By eliminating these items, EBITDA makes it easier to compare the financial health of various companies. It is also useful for evaluating firms with different capital structures, tax rates and depreciation policies. At the same time, EBITDA gives investors a sense of how much money a young or restructured company might generate before it has to hand over payments to creditors and the taxman.

All the same, one of the biggest reasons for EBITDA's popularity is that it shows more profit than just operating profits. It has become the metric of choice for highly leveraged companies in capital-intensive industries such as cable and telecommunications, where bona fide profits are sometimes hard to come by. A company can make its financial picture more attractive by touting its EBITDA performance, shifting investors' attention away from high debt levels and unsightly expenses against earnings.

Be Careful
While EBITDA may be a widely accepted indicator of performance, using it as a single measure of earnings or cash flow can be very misleading. In the absence of other considerations, EBITDA provides an incomplete and dangerous picture of financial health. Here are four good reasons to be wary of EBITDA:

1. No Substitute for Cash Flow
Some analysts and journalists urge investors to use EBITDA as a measure of cash flow. This advice is illogical and hazardous for investors: for starters, taxation and interest are real cash items and, therefore, they're not at all optional. A company that does not pay its government taxes or service its loans will not stay in business for long.

Unlike proper measures of cash flow, EBITDA ignores changes in working capital, the cash needed to cover day-to-day operations. This is most problematic in cases of fast-growing companies, which require increased investment in receivables and inventory to convert their growth into sales. Those working capital investments consume cash, but they are neglected by EBITDA.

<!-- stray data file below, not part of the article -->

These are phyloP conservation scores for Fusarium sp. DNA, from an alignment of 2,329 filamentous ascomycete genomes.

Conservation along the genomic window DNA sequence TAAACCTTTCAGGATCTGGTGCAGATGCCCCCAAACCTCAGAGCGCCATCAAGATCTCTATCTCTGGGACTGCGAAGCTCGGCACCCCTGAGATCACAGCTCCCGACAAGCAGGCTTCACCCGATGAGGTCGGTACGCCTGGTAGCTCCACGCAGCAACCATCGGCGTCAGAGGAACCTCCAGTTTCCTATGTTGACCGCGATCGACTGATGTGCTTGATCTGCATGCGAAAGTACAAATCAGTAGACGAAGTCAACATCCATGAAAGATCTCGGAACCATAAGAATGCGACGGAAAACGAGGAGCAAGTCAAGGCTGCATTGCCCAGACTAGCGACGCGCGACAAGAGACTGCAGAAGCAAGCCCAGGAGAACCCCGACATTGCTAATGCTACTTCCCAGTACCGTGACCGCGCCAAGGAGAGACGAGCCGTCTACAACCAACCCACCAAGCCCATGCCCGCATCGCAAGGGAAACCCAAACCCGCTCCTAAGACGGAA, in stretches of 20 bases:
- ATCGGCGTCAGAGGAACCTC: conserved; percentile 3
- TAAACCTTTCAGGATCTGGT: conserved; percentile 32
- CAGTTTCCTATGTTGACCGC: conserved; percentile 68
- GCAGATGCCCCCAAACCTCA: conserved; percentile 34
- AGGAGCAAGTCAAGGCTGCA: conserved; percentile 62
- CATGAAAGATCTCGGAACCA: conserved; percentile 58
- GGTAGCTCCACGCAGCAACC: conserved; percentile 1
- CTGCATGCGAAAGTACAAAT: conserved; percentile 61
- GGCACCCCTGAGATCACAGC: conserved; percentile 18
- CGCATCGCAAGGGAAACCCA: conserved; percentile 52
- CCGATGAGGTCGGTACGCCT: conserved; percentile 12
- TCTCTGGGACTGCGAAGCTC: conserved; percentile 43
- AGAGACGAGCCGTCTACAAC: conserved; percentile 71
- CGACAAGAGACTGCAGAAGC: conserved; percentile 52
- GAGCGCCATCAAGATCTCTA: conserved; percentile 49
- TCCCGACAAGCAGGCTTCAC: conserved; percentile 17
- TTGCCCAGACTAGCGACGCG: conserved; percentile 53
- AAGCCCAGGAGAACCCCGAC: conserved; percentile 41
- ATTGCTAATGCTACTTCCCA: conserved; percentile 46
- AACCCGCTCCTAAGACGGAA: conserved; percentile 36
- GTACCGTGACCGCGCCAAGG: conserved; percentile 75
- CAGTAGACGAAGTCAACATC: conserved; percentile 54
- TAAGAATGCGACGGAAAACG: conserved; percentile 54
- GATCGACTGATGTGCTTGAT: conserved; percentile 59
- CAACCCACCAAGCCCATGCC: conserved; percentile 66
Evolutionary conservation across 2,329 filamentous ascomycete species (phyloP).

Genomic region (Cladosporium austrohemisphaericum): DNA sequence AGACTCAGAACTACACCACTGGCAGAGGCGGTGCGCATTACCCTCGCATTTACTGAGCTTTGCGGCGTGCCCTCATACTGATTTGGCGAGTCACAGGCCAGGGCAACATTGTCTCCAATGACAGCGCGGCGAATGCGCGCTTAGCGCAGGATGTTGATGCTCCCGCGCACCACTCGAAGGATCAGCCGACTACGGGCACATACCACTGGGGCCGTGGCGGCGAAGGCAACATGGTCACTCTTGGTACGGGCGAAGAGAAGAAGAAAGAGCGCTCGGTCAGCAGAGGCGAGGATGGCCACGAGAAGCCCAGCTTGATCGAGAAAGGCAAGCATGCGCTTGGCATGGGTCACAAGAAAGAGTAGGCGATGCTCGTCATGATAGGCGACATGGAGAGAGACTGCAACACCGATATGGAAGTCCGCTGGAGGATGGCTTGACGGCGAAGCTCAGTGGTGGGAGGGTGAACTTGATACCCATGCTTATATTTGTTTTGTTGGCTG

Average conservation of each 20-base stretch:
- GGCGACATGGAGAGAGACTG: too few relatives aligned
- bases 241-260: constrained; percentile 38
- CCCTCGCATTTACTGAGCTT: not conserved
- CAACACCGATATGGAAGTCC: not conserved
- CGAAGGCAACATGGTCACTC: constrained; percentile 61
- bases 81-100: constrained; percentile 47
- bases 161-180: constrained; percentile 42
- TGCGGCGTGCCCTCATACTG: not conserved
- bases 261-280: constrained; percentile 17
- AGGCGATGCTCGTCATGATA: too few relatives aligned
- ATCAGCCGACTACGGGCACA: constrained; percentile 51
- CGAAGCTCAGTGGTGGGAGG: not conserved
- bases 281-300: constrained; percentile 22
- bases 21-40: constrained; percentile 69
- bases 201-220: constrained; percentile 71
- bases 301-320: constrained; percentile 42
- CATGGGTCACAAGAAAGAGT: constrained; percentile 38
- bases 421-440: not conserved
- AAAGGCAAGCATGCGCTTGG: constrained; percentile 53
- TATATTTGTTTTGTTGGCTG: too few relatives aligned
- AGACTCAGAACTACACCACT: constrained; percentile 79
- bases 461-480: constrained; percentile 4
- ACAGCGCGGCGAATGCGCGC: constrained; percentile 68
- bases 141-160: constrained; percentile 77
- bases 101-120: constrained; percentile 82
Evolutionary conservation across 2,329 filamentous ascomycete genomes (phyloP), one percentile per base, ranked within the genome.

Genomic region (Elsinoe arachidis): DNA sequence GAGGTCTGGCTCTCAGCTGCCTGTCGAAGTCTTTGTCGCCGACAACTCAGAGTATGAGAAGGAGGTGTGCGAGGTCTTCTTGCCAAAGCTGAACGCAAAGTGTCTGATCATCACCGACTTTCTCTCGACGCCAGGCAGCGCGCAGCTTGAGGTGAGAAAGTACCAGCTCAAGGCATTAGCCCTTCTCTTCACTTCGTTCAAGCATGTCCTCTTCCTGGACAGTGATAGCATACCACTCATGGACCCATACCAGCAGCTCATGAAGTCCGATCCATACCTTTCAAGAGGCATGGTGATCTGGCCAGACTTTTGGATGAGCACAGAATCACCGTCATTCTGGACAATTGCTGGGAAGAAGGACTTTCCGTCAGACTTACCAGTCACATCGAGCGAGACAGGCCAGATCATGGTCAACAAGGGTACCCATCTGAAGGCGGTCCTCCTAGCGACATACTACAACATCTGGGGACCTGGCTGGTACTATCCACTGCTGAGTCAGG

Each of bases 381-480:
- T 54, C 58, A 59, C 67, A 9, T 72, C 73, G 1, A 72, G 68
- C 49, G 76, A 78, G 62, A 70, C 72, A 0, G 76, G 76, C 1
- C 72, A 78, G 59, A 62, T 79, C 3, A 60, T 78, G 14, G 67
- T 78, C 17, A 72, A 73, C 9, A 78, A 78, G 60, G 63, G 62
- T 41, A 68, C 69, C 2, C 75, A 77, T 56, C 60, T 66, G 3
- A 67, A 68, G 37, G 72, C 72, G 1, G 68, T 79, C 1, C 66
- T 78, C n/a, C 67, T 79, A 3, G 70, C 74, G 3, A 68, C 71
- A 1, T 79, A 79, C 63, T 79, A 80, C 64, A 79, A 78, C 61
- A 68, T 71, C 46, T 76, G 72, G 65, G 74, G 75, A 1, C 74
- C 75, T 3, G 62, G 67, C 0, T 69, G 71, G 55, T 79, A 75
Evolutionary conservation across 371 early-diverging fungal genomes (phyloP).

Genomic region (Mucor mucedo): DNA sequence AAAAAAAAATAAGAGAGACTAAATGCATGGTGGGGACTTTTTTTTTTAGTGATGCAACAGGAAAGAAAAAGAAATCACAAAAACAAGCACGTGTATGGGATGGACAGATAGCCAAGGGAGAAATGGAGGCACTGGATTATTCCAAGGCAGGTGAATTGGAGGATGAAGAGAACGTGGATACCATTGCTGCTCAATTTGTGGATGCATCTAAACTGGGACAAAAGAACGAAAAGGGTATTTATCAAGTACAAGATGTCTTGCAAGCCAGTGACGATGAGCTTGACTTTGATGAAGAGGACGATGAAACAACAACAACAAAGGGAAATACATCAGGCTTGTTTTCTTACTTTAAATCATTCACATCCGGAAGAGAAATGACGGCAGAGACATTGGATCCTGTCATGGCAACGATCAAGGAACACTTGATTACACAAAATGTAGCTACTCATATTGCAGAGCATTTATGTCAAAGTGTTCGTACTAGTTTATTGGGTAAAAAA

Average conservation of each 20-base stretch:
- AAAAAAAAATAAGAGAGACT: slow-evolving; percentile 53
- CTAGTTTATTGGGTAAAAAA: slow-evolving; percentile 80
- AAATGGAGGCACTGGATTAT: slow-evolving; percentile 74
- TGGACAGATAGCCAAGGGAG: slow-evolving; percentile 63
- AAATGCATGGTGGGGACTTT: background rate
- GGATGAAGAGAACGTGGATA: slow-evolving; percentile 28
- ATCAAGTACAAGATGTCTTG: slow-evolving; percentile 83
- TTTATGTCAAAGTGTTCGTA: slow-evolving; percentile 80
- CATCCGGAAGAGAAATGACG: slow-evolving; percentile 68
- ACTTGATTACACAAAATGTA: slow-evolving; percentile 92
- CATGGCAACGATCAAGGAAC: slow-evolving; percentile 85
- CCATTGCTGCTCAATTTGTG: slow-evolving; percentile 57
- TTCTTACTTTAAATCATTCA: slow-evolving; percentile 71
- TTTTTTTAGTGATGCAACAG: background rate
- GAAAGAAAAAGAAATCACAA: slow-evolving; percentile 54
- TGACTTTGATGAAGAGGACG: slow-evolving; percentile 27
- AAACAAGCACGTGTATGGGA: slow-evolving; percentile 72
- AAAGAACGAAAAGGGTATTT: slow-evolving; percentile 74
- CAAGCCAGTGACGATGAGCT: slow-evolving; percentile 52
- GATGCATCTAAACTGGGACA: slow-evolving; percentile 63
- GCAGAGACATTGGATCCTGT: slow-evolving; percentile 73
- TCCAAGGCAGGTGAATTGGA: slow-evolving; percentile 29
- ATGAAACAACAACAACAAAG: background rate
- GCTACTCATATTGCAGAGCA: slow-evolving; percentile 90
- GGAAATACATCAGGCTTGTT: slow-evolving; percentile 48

For example, Emergis, an information technology solutions company, highlighted $28.4 million EBITDA for the fiscal year 2005. But if you turn to the company's cash flow statement, you'll see that it consumed $48.8 million in additional working capital, which largely accounts for Emergis' negative cash flow from operations. Clearly, EBITDA paints a rosier financial picture than other measures.

Furthermore, while capital expenditures are a critical, ongoing cash outlay for almost every company, EBITDA neglects capital expenditures. Consider US LEC, a small communications service provider. In its Q4 2005 earnings release, the company reported $14.3 million EBITDA. That represents a 30% improvement from Q4 2004, when it reported EBITDA of $11 million. But this measure disregards the company's sky-high capital expenditures. Looking at US LEC's 8-K filing, we see that the company spent $46.9 million on network capital equipment in Q4 2005; in order to grow, it will need to continue spending annually to upgrade and expand its networks. This number is significant, but it is not part of the EBITDA mix.